Augmentation Matrix: A Music System Derived from the Proportions of the Harmonic Series -1- Augmentation Matrix: A Music System Derived from the Proportions of the Harmonic Series JERICA OBLAK, Ph. D. Composer/Music Theorist 1382 1 st Ave. New York, NY 10021 USA Abstract: - The proportional

More information

Experiment 13 Sampling and reconstruction

Experiment 13 Sampling and reconstruction Experiment 13 Sampling and reconstruction Preliminary discussion So far, the experiments in this manual have concentrated on communications systems that transmit analog signals. However, digital transmission

More information

Noise. CHEM 411L Instrumental Analysis Laboratory Revision 2.0

Noise. CHEM 411L Instrumental Analysis Laboratory Revision 2.0 CHEM 411L Instrumental Analysis Laboratory Revision 2.0 Noise In this laboratory exercise we will determine the Signal-to-Noise (S/N) ratio for an IR spectrum of Air using a Thermo Nicolet Avatar 360 Fourier

More information

Proceedings of Meetings on Acoustics

Proceedings of Meetings on Acoustics Proceedings of Meetings on Acoustics Volume 6, 2009 http://asa.aip.org 157th Meeting Acoustical Society of America Portland, Oregon 18-22 May 2009 Session 4aID: Interdisciplinary 4aID1. Achieving publication

More information

PHY221 Lab 1 Discovering Motion: Introduction to Logger Pro and the Motion Detector; Motion with Constant Velocity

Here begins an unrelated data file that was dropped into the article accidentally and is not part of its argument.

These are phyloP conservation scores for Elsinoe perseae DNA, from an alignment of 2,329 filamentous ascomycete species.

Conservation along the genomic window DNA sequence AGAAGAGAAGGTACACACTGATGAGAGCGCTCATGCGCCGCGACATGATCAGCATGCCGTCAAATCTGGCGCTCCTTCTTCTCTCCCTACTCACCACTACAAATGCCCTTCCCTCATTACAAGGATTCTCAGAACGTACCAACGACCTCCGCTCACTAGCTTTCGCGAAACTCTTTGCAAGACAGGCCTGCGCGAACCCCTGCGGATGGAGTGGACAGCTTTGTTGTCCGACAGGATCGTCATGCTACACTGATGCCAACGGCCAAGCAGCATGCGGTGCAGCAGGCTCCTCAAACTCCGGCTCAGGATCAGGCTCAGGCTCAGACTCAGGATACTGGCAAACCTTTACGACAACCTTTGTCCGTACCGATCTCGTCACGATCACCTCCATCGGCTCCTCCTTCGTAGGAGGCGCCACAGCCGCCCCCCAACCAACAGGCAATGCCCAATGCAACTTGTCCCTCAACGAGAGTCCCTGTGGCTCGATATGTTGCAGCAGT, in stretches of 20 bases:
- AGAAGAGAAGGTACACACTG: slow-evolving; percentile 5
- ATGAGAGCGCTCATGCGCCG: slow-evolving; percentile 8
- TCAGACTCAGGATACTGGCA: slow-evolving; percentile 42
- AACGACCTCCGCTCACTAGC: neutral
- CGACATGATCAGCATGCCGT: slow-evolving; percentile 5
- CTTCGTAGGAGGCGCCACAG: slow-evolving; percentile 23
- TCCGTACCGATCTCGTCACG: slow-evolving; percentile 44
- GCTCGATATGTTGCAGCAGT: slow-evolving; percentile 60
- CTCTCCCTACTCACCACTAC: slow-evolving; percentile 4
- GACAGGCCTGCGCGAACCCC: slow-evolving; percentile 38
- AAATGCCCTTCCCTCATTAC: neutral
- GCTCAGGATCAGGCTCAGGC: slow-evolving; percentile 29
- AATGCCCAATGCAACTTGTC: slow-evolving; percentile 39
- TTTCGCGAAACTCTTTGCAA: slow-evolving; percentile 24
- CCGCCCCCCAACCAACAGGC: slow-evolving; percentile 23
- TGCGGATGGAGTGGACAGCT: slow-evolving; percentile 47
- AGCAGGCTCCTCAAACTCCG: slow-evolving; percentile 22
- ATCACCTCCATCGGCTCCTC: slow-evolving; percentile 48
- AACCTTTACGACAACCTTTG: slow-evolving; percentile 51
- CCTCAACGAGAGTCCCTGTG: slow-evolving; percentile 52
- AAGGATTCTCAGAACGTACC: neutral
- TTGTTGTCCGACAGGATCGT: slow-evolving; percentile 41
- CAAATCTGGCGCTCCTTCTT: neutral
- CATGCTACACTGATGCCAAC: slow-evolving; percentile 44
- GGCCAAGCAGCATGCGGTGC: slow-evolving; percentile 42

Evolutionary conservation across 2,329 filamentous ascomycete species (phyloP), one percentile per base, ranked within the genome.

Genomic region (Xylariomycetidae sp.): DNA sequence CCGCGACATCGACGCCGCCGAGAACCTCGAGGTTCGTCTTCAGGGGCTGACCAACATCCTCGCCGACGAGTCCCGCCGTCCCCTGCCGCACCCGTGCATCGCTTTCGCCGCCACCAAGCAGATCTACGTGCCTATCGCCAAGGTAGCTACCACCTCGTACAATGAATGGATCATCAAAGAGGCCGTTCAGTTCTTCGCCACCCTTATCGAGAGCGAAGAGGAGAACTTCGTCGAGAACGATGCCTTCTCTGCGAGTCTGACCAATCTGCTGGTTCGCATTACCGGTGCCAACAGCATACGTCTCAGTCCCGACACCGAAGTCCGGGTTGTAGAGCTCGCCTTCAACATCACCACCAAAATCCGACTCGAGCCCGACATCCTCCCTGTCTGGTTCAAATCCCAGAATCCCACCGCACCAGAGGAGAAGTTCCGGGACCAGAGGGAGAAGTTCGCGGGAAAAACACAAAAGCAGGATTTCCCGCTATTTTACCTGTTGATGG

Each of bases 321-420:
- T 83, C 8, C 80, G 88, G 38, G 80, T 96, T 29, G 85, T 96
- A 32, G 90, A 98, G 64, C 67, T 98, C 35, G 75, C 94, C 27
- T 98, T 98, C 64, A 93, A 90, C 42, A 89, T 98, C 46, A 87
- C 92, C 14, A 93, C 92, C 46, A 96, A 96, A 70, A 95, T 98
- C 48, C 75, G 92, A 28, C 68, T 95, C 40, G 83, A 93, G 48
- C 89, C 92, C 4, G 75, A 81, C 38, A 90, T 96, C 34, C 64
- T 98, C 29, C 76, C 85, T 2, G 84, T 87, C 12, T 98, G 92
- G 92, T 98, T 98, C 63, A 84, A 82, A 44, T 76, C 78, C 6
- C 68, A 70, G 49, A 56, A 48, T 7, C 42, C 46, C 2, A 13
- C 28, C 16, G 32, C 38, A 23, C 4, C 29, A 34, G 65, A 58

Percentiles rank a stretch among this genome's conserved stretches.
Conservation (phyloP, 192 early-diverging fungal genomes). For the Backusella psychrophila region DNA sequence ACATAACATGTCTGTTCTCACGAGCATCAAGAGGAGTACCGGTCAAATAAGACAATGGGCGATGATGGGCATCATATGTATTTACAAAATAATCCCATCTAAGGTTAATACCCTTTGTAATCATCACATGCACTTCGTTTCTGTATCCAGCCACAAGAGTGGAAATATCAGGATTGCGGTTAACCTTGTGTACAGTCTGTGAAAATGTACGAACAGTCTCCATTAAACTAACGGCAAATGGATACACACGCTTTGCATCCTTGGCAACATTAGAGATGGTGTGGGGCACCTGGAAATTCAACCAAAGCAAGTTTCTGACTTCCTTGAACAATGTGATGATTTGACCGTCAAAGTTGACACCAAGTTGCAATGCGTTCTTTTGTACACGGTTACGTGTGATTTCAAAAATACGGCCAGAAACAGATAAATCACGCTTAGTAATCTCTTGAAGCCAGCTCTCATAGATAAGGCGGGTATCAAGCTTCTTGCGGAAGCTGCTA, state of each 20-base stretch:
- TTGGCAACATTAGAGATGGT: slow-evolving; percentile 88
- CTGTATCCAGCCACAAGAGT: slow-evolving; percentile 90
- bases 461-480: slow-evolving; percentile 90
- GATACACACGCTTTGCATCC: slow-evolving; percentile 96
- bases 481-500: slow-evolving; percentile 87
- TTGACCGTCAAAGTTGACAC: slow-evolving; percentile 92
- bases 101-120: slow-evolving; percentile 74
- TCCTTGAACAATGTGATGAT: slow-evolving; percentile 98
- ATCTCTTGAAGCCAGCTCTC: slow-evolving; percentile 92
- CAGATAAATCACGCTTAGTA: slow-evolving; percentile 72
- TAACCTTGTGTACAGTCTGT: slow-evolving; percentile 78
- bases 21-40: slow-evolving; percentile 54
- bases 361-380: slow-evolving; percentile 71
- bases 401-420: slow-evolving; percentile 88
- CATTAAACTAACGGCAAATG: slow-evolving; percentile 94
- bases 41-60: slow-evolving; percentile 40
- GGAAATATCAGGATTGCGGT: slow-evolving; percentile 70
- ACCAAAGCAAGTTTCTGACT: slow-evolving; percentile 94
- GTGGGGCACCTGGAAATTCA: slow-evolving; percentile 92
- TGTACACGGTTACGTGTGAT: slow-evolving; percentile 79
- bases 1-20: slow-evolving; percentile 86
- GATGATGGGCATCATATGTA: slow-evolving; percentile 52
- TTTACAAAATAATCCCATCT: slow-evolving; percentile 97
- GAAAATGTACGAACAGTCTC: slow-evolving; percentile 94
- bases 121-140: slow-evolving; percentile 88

PHY221 Lab 1 Discovering Motion: Introduction to Logger Pro and the Motion Detector; Motion with Constant Velocity PHY221 Lab 1 Discovering Motion: Introduction to Logger Pro and the Motion Detector; Motion with Constant Velocity Print Your Name Print Your Partners' Names Instructions August 31, 2016 Before lab, read

More information

How to Obtain a Good Stereo Sound Stage in Cars

How to Obtain a Good Stereo Sound Stage in Cars Page 1 How to Obtain a Good Stereo Sound Stage in Cars Author: Lars-Johan Brännmark, Chief Scientist, Dirac Research First Published: November 2017 Latest Update: November 2017 Designing a sound system

More information

Gain/Attenuation Settings in RTSA P, 418 and 427

Gain/Attenuation Settings in RTSA P, 418 and 427 Application Note 74-0047-160602 Gain/Attenuation Settings in RTSA7550 408-P, 418 and 427 This application note explains how to control the front-end gain in the BNC RTSA7550 408- P/418/427 through three

More information

2018 OAKE National Conference Choirs AUDITION INSTRUCTIONS FOR TEACHERS

2018 OAKE National Conference Choirs AUDITION INSTRUCTIONS FOR TEACHERS 2018 OAKE National Conference Choirs AUDITION INSTRUCTIONS FOR TEACHERS Thank you for your interest in the 2018 OAKE National Conference Choirs which will be held in Oklahoma City, OK. The choir participation

More information

Non-linear propagation characteristics in the evolution of brass musical instruments design

Non-linear propagation characteristics in the evolution of brass musical instruments design Non-linear propagation characteristics in the evolution of brass musical instruments design Arnold Myers, Joël Gilbert, Bob Pyle, Murray Campbell To cite this version: Arnold Myers, Joël Gilbert, Bob Pyle,

More information

Signal Stability Analyser

Signal Stability Analyser Signal Stability Analyser o Real Time Phase or Frequency Display o Real Time Data, Allan Variance and Phase Noise Plots o 1MHz to 65MHz medium resolution (12.5ps) o 5MHz and 10MHz high resolution (50fs)

More information